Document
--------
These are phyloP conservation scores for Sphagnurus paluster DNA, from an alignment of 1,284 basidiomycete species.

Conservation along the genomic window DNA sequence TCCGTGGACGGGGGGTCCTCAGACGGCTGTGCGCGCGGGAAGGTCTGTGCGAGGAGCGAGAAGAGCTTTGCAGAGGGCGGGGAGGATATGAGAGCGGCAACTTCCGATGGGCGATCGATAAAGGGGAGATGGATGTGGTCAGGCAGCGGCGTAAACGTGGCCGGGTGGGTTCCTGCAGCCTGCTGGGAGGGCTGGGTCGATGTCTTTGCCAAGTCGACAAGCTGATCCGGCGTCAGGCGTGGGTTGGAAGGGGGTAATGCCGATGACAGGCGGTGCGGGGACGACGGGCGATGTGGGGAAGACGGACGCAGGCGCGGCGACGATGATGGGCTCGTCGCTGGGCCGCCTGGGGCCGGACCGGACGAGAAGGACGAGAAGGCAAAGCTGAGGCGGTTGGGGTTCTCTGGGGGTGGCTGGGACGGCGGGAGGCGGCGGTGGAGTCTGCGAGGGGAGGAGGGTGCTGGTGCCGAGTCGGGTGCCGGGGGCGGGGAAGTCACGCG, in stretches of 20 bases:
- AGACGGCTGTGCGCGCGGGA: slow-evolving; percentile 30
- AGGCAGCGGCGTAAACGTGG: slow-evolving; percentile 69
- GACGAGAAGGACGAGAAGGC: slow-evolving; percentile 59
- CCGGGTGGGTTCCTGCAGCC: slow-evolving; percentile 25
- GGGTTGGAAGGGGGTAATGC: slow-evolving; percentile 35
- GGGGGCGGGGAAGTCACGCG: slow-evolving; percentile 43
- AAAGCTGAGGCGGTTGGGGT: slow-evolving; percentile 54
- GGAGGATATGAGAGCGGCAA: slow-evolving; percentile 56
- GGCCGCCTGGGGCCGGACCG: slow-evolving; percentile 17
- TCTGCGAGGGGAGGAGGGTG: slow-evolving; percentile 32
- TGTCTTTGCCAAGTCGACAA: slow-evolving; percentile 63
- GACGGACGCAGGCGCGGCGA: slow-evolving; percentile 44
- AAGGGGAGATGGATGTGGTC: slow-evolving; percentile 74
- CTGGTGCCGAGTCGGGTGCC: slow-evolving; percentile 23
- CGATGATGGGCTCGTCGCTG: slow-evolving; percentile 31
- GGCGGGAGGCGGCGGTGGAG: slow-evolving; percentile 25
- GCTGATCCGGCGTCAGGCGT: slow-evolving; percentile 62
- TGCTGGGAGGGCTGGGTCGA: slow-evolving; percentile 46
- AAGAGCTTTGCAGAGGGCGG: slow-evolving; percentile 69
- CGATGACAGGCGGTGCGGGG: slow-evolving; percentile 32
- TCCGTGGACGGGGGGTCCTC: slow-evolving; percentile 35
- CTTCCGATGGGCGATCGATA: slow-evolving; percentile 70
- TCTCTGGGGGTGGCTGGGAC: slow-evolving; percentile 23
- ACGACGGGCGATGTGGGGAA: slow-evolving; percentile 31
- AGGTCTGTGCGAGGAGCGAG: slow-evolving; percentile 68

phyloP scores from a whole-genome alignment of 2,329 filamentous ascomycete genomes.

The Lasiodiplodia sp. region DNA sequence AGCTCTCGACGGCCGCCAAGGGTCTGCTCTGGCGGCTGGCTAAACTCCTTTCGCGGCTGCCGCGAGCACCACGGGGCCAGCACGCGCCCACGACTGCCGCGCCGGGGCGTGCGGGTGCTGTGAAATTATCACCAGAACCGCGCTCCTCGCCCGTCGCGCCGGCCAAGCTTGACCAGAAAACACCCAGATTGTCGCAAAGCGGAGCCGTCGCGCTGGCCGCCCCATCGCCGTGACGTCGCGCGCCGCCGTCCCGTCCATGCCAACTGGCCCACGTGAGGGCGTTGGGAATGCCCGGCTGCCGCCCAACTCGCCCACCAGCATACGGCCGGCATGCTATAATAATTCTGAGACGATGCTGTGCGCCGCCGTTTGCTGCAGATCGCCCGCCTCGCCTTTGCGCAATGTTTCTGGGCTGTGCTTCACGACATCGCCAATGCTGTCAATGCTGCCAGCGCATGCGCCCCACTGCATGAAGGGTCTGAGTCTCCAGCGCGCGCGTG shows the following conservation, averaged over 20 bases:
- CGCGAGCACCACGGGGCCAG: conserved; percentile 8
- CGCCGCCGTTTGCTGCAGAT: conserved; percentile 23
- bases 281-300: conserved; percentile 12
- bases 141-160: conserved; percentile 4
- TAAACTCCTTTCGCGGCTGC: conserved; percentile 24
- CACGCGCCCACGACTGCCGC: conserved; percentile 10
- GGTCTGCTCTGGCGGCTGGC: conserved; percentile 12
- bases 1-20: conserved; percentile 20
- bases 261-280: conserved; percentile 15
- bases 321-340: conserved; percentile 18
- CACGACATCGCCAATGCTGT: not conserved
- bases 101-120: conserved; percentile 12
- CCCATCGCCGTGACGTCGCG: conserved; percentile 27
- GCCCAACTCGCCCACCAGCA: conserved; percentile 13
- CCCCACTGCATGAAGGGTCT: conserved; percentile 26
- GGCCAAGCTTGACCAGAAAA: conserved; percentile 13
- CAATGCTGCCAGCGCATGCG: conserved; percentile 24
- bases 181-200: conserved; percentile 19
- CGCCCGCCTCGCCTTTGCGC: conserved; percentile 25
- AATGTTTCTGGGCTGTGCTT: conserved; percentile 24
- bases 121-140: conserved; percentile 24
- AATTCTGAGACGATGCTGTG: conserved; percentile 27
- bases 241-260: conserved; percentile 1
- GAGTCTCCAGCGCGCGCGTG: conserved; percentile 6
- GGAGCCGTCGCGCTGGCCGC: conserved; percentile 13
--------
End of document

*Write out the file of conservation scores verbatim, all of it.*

These are phyloP conservation scores for Sphagnurus paluster DNA, from an alignment of 1,284 basidiomycete species.

Conservation along the genomic window DNA sequence TCCGTGGACGGGGGGTCCTCAGACGGCTGTGCGCGCGGGAAGGTCTGTGCGAGGAGCGAGAAGAGCTTTGCAGAGGGCGGGGAGGATATGAGAGCGGCAACTTCCGATGGGCGATCGATAAAGGGGAGATGGATGTGGTCAGGCAGCGGCGTAAACGTGGCCGGGTGGGTTCCTGCAGCCTGCTGGGAGGGCTGGGTCGATGTCTTTGCCAAGTCGACAAGCTGATCCGGCGTCAGGCGTGGGTTGGAAGGGGGTAATGCCGATGACAGGCGGTGCGGGGACGACGGGCGATGTGGGGAAGACGGACGCAGGCGCGGCGACGATGATGGGCTCGTCGCTGGGCCGCCTGGGGCCGGACCGGACGAGAAGGACGAGAAGGCAAAGCTGAGGCGGTTGGGGTTCTCTGGGGGTGGCTGGGACGGCGGGAGGCGGCGGTGGAGTCTGCGAGGGGAGGAGGGTGCTGGTGCCGAGTCGGGTGCCGGGGGCGGGGAAGTCACGCG, in stretches of 20 bases:
- AGACGGCTGTGCGCGCGGGA: slow-evolving; percentile 30
- AGGCAGCGGCGTAAACGTGG: slow-evolving; percentile 69
- GACGAGAAGGACGAGAAGGC: slow-evolving; percentile 59
- CCGGGTGGGTTCCTGCAGCC: slow-evolving; percentile 25
- GGGTTGGAAGGGGGTAATGC: slow-evolving; percentile 35
- GGGGGCGGGGAAGTCACGCG: slow-evolving; percentile 43
- AAAGCTGAGGCGGTTGGGGT: slow-evolving; percentile 54
- GGAGGATATGAGAGCGGCAA: slow-evolving; percentile 56
- GGCCGCCTGGGGCCGGACCG: slow-evolving; percentile 17
- TCTGCGAGGGGAGGAGGGTG: slow-evolving; percentile 32
- TGTCTTTGCCAAGTCGACAA: slow-evolving; percentile 63
- GACGGACGCAGGCGCGGCGA: slow-evolving; percentile 44
- AAGGGGAGATGGATGTGGTC: slow-evolving; percentile 74
- CTGGTGCCGAGTCGGGTGCC: slow-evolving; percentile 23
- CGATGATGGGCTCGTCGCTG: slow-evolving; percentile 31
- GGCGGGAGGCGGCGGTGGAG: slow-evolving; percentile 25
- GCTGATCCGGCGTCAGGCGT: slow-evolving; percentile 62
- TGCTGGGAGGGCTGGGTCGA: slow-evolving; percentile 46
- AAGAGCTTTGCAGAGGGCGG: slow-evolving; percentile 69
- CGATGACAGGCGGTGCGGGG: slow-evolving; percentile 32
- TCCGTGGACGGGGGGTCCTC: slow-evolving; percentile 35
- CTTCCGATGGGCGATCGATA: slow-evolving; percentile 70
- TCTCTGGGGGTGGCTGGGAC: slow-evolving; percentile 23
- ACGACGGGCGATGTGGGGAA: slow-evolving; percentile 31
- AGGTCTGTGCGAGGAGCGAG: slow-evolving; percentile 68

phyloP scores from a whole-genome alignment of 2,329 filamentous ascomycete genomes.

The Lasiodiplodia sp. region DNA sequence AGCTCTCGACGGCCGCCAAGGGTCTGCTCTGGCGGCTGGCTAAACTCCTTTCGCGGCTGCCGCGAGCACCACGGGGCCAGCACGCGCCCACGACTGCCGCGCCGGGGCGTGCGGGTGCTGTGAAATTATCACCAGAACCGCGCTCCTCGCCCGTCGCGCCGGCCAAGCTTGACCAGAAAACACCCAGATTGTCGCAAAGCGGAGCCGTCGCGCTGGCCGCCCCATCGCCGTGACGTCGCGCGCCGCCGTCCCGTCCATGCCAACTGGCCCACGTGAGGGCGTTGGGAATGCCCGGCTGCCGCCCAACTCGCCCACCAGCATACGGCCGGCATGCTATAATAATTCTGAGACGATGCTGTGCGCCGCCGTTTGCTGCAGATCGCCCGCCTCGCCTTTGCGCAATGTTTCTGGGCTGTGCTTCACGACATCGCCAATGCTGTCAATGCTGCCAGCGCATGCGCCCCACTGCATGAAGGGTCTGAGTCTCCAGCGCGCGCGTG shows the following conservation, averaged over 20 bases:
- CGCGAGCACCACGGGGCCAG: conserved; percentile 8
- CGCCGCCGTTTGCTGCAGAT: conserved; percentile 23
- bases 281-300: conserved; percentile 12
- bases 141-160: conserved; percentile 4
- TAAACTCCTTTCGCGGCTGC: conserved; percentile 24
- CACGCGCCCACGACTGCCGC: conserved; percentile 10
- GGTCTGCTCTGGCGGCTGGC: conserved; percentile 12
- bases 1-20: conserved; percentile 20
- bases 261-280: conserved; percentile 15
- bases 321-340: conserved; percentile 18
- CACGACATCGCCAATGCTGT: not conserved
- bases 101-120: conserved; percentile 12
- CCCATCGCCGTGACGTCGCG: conserved; percentile 27
- GCCCAACTCGCCCACCAGCA: conserved; percentile 13
- CCCCACTGCATGAAGGGTCT: conserved; percentile 26
- GGCCAAGCTTGACCAGAAAA: conserved; percentile 13
- CAATGCTGCCAGCGCATGCG: conserved; percentile 24
- bases 181-200: conserved; percentile 19
- CGCCCGCCTCGCCTTTGCGC: conserved; percentile 25
- AATGTTTCTGGGCTGTGCTT: conserved; percentile 24
- bases 121-140: conserved; percentile 24
- AATTCTGAGACGATGCTGTG: conserved; percentile 27
- bases 241-260: conserved; percentile 1
- GAGTCTCCAGCGCGCGCGTG: conserved; percentile 6
- GGAGCCGTCGCGCTGGCCGC: conserved; percentile 13